Learning mentors help students and pupils deal with any difficulties they have with their learning.
1. Entry requirements
Local Education Authorities (LEAs), schools and colleges set their own entry requirements.
As a minimum, you’ll usually need:
- a good standard of general education, especially in literacy and numeracy
- experience of working with children or young people, either through paid work or volunteering
You’ll also need clearance from the Disclosure and Barring Service (DBS).
2. Skills required
- good communication and listening skills
- the ability to gain trust and respect from pupils, students and parents
- a confident and positive outlook
- a flexible and creative approach to solving problems
- the ability to interact with people and work as part of a team
- good planning and organisational skills
3. What you'll do
You’ll work in schools or colleges, and will support students of all abilities with issues like:
- poor attendance
- lack of self-confidence, self-esteem or motivation
- failure to achieve their full potential
- behaviour or emotional difficulties
- difficulty settling into school or college
- personal difficulties
You’ll work with students on a one-to-one basis outside of the classroom. You may also provide group activities, and be involved in out-of-school activities and homework clubs.
Your day-to-day tasks would include:
- developing one-to-one mentoring relationships with pupils
- visiting parents at home to give them advice about dealing with issues and concerns
- developing action plans for students and monitoring their progress
- working closely with teachers and other professionals, like social workers, educational psychologists and education welfare officers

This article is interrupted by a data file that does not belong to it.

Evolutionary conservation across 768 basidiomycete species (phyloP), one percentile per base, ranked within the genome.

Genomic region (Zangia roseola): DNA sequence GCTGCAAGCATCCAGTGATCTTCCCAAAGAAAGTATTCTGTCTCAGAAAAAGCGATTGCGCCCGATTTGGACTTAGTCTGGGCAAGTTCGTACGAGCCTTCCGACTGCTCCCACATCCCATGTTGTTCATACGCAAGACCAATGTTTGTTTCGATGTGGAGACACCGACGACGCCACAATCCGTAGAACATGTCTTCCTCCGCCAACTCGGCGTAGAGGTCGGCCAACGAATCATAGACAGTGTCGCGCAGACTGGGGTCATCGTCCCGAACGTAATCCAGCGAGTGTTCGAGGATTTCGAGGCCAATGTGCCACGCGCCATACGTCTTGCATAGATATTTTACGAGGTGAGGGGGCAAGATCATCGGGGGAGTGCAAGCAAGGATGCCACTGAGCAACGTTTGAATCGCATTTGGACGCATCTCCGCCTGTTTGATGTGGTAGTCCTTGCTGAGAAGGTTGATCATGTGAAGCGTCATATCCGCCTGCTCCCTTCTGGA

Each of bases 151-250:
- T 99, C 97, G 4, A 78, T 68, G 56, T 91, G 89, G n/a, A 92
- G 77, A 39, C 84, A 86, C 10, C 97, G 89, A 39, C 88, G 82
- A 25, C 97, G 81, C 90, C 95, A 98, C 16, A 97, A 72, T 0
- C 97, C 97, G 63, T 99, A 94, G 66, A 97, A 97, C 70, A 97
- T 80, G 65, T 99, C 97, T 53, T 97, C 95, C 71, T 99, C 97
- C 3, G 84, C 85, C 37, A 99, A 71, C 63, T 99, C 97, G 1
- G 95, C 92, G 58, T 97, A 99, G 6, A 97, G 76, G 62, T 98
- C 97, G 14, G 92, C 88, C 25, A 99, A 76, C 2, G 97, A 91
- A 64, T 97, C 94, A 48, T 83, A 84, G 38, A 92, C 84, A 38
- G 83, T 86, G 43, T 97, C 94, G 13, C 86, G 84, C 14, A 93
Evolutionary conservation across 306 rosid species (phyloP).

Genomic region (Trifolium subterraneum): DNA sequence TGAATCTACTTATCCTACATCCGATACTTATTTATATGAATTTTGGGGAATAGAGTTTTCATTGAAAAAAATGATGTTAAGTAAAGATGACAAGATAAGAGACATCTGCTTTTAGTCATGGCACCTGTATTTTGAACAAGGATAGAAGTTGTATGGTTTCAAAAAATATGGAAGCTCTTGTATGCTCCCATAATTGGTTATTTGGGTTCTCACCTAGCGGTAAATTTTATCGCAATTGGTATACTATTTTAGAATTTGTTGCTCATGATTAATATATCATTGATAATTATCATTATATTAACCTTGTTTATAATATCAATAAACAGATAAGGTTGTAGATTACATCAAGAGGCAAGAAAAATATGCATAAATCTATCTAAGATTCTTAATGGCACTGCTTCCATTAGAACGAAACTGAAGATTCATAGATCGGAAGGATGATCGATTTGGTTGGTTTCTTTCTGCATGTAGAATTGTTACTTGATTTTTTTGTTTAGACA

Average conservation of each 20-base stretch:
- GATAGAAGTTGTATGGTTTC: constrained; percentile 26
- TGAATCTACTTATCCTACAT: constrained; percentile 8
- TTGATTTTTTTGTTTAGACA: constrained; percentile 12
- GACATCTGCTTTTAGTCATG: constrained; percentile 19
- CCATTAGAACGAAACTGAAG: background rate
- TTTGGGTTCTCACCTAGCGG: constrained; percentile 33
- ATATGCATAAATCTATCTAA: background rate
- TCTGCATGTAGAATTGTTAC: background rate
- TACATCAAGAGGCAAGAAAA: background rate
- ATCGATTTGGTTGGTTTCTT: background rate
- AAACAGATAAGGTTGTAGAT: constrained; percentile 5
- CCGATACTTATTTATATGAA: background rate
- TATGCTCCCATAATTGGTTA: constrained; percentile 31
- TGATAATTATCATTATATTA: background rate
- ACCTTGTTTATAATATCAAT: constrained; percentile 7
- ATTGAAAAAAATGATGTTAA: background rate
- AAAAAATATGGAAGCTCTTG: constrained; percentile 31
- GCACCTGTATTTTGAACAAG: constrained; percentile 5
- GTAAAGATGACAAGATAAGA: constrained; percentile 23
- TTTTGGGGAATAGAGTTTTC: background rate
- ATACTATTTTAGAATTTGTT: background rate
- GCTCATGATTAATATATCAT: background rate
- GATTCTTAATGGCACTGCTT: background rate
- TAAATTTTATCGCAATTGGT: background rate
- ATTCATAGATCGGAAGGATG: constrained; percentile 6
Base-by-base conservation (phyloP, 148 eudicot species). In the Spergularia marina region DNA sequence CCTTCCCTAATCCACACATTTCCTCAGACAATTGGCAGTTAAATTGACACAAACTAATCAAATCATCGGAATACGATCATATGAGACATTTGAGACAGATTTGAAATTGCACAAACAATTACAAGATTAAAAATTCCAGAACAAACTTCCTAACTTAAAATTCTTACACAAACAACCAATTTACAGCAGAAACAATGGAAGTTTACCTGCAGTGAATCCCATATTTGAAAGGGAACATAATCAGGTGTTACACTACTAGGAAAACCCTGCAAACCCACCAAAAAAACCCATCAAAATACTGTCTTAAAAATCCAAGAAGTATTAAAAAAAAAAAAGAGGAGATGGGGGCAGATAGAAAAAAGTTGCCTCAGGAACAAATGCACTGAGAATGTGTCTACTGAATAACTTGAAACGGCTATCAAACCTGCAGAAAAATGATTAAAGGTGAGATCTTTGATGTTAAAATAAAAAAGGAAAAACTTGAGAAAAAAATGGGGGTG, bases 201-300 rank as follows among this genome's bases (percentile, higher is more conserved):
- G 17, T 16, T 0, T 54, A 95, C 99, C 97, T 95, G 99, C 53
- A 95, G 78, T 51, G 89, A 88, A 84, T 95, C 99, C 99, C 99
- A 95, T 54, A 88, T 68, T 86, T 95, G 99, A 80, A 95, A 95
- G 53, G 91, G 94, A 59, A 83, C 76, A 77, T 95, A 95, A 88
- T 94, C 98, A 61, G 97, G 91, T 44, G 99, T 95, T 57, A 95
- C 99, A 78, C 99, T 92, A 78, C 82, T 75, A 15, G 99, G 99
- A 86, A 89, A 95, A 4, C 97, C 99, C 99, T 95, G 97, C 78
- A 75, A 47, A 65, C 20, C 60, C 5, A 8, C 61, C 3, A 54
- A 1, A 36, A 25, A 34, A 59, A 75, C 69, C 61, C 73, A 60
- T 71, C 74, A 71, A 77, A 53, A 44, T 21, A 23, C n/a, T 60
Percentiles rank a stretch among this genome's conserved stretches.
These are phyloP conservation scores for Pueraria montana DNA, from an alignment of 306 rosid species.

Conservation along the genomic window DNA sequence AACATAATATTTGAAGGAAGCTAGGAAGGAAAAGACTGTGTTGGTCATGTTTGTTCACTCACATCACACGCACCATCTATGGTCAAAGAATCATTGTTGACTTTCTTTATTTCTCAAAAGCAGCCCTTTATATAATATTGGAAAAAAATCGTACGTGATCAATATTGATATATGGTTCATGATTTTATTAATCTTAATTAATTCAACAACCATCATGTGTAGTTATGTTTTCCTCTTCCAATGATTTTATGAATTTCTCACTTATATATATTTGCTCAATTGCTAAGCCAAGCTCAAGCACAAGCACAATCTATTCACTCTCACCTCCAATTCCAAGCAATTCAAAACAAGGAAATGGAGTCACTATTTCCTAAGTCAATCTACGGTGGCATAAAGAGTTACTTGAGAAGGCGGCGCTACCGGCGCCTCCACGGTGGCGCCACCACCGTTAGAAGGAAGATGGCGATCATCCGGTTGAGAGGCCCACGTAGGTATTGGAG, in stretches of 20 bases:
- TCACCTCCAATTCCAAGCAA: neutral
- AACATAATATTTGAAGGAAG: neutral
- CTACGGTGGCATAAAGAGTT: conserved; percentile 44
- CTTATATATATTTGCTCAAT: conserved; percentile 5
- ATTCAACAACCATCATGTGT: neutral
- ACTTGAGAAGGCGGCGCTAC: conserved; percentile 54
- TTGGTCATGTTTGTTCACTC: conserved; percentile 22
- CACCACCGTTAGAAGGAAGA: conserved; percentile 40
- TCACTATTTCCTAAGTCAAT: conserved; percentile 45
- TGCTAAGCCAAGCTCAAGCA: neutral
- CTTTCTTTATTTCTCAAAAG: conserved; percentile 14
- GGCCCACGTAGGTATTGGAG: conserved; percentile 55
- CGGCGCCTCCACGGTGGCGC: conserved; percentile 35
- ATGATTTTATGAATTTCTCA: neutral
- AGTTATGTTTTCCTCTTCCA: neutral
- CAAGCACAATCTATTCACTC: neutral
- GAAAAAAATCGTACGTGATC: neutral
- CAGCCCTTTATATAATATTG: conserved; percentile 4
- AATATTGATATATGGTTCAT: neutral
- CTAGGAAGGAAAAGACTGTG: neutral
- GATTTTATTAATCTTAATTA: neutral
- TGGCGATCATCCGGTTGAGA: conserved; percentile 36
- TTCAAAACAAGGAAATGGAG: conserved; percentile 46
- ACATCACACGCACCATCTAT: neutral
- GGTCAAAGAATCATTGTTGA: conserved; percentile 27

Starter: £14,500 to £17,000
Experienced: £18,000 to £23,000
There is no national pay scale, and wage rates are set by each employer.
These figures are a guide.
5. Working hours, patterns and environmentYou’ll usually work Monday to Friday during term-time. You may sometimes need to work in the evenings, to run after-school activities, go to training or visit parents who work during the day.
Some mentors work 37 hours a week, while others work on a part-time or job-sharing basis.
6. Career path and progressionWith experience, you could specialise in working with particular groups, like excluded students.
You could progress to more senior mentoring roles, with supervisory or coordinating duties.
You could choose to do further training and gain qualifications to move into roles like student advice and guidance, teaching, speech and language therapy, educational welfare or social work.
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Last updated: 13 September 2017